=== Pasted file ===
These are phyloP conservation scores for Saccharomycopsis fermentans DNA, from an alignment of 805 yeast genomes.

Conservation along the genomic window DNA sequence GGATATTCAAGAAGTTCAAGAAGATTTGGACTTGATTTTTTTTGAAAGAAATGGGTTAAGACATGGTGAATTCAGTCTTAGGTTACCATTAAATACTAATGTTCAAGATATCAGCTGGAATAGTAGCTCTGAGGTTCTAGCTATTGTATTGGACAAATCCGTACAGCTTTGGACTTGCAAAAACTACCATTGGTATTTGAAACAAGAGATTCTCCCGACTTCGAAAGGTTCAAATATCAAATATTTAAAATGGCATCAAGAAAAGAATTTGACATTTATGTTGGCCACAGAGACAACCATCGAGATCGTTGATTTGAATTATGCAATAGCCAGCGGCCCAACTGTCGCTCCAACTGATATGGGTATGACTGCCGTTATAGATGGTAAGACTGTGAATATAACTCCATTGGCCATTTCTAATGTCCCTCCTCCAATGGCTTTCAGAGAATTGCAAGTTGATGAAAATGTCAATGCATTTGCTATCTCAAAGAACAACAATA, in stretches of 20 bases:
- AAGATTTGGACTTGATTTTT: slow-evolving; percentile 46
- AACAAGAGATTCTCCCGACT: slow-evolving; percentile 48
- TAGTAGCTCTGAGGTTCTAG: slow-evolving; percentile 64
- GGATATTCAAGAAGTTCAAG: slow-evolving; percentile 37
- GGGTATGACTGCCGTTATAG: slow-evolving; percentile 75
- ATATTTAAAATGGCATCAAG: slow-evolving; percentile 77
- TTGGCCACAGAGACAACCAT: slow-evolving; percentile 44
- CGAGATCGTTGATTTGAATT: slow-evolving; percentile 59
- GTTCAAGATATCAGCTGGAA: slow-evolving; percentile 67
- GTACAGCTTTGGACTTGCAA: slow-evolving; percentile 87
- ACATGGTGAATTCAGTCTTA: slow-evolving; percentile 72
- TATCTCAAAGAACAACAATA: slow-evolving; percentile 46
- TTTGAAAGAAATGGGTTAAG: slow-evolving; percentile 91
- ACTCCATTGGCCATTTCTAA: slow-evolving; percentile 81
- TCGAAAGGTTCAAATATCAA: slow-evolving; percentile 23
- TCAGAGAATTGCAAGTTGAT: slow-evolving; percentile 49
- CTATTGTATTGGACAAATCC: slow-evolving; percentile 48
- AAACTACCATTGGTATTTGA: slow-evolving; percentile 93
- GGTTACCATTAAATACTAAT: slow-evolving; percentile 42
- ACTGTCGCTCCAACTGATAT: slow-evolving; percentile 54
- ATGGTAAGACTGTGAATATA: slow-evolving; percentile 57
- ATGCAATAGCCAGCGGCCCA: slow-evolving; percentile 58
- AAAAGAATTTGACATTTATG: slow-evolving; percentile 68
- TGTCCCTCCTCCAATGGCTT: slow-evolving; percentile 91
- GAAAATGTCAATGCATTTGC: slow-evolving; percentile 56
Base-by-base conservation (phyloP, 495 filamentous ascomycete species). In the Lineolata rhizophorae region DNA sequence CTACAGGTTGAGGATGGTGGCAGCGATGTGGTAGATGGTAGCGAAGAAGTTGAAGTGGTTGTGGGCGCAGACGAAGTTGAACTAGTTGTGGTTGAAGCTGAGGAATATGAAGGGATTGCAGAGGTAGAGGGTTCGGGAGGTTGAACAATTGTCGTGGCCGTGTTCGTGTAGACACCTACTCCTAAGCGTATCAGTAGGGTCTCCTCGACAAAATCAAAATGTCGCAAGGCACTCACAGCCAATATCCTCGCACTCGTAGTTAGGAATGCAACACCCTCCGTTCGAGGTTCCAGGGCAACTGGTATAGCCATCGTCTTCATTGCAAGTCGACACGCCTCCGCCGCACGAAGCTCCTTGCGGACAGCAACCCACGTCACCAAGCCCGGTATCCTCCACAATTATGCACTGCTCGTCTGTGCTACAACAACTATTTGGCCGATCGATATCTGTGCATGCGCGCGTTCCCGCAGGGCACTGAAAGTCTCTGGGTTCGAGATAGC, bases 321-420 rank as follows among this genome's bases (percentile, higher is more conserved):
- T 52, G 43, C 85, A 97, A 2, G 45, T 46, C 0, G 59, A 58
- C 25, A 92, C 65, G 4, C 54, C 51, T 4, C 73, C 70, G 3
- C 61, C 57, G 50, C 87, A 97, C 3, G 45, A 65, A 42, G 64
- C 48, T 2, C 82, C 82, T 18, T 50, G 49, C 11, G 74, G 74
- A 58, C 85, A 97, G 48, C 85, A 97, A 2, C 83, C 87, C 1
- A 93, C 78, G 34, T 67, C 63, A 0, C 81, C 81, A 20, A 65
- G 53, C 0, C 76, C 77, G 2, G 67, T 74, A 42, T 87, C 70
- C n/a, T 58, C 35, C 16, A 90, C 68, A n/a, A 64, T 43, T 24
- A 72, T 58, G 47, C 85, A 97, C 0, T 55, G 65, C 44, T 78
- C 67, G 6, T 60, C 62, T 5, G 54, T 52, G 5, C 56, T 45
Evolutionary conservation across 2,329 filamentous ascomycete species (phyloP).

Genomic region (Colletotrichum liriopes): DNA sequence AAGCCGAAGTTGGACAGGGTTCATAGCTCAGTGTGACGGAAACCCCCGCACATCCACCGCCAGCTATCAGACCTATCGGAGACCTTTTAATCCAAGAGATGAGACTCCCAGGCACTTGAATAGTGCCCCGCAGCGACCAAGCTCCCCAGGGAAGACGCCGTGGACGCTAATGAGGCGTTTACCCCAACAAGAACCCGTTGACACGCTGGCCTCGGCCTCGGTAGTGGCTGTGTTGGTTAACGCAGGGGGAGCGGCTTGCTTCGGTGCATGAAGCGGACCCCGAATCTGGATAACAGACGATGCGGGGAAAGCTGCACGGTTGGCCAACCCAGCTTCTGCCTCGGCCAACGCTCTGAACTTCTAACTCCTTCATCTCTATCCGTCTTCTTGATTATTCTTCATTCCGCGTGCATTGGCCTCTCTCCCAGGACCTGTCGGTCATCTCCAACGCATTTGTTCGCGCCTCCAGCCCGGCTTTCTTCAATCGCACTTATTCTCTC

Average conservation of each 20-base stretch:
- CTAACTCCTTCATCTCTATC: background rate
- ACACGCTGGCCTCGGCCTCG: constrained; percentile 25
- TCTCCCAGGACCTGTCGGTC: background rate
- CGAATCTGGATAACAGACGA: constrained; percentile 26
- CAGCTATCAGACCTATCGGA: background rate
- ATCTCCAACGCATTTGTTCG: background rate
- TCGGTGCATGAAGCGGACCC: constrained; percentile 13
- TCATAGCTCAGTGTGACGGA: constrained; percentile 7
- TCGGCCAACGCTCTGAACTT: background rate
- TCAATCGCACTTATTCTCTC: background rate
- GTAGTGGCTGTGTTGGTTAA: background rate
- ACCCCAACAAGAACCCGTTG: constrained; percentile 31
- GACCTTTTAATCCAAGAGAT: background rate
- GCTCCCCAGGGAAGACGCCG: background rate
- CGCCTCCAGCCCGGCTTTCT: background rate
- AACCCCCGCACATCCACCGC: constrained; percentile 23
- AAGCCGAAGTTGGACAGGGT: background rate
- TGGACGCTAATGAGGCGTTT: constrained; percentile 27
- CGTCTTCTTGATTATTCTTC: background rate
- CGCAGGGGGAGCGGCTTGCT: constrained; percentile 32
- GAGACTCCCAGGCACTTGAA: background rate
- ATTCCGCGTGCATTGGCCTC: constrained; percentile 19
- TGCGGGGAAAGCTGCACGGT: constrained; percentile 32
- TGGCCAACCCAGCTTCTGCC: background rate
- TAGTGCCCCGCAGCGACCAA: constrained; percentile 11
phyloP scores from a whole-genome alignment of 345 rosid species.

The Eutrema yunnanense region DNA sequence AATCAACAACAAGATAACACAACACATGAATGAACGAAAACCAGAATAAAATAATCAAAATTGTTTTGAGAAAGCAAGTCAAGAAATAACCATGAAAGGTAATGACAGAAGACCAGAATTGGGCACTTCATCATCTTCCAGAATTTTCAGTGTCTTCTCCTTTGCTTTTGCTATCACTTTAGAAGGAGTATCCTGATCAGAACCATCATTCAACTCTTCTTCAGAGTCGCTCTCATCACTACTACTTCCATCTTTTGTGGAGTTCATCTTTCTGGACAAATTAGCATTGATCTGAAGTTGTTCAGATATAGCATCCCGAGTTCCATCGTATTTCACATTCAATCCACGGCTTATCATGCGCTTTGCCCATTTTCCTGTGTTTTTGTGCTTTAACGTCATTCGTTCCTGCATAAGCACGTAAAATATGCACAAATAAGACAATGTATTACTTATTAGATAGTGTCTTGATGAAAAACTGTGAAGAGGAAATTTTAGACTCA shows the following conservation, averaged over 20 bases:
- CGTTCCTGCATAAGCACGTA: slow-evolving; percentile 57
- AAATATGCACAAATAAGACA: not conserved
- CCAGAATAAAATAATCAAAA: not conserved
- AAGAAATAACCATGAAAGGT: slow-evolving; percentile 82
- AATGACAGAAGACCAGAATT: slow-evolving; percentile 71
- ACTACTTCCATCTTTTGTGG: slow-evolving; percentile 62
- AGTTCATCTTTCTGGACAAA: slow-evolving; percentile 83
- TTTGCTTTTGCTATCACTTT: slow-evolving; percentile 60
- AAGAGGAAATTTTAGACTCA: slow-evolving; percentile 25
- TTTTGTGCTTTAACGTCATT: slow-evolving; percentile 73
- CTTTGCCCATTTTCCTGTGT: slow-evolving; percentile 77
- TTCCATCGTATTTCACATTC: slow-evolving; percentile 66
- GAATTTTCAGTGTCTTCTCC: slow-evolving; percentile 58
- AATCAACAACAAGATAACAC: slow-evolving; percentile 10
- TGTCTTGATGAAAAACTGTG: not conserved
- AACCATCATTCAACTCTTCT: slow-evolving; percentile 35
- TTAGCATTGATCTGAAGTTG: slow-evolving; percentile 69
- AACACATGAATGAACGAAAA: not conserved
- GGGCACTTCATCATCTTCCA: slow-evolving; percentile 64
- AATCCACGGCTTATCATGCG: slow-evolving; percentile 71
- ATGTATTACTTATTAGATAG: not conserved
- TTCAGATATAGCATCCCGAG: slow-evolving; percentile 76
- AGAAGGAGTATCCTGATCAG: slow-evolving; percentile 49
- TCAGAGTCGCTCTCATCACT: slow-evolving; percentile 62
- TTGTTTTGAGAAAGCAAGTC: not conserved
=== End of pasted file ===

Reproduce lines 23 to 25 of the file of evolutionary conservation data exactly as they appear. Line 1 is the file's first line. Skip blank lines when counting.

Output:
- ATGGTAAGACTGTGAATATA: slow-evolving; percentile 57
- ATGCAATAGCCAGCGGCCCA: slow-evolving; percentile 58
- AAAAGAATTTGACATTTATG: slow-evolving; percentile 68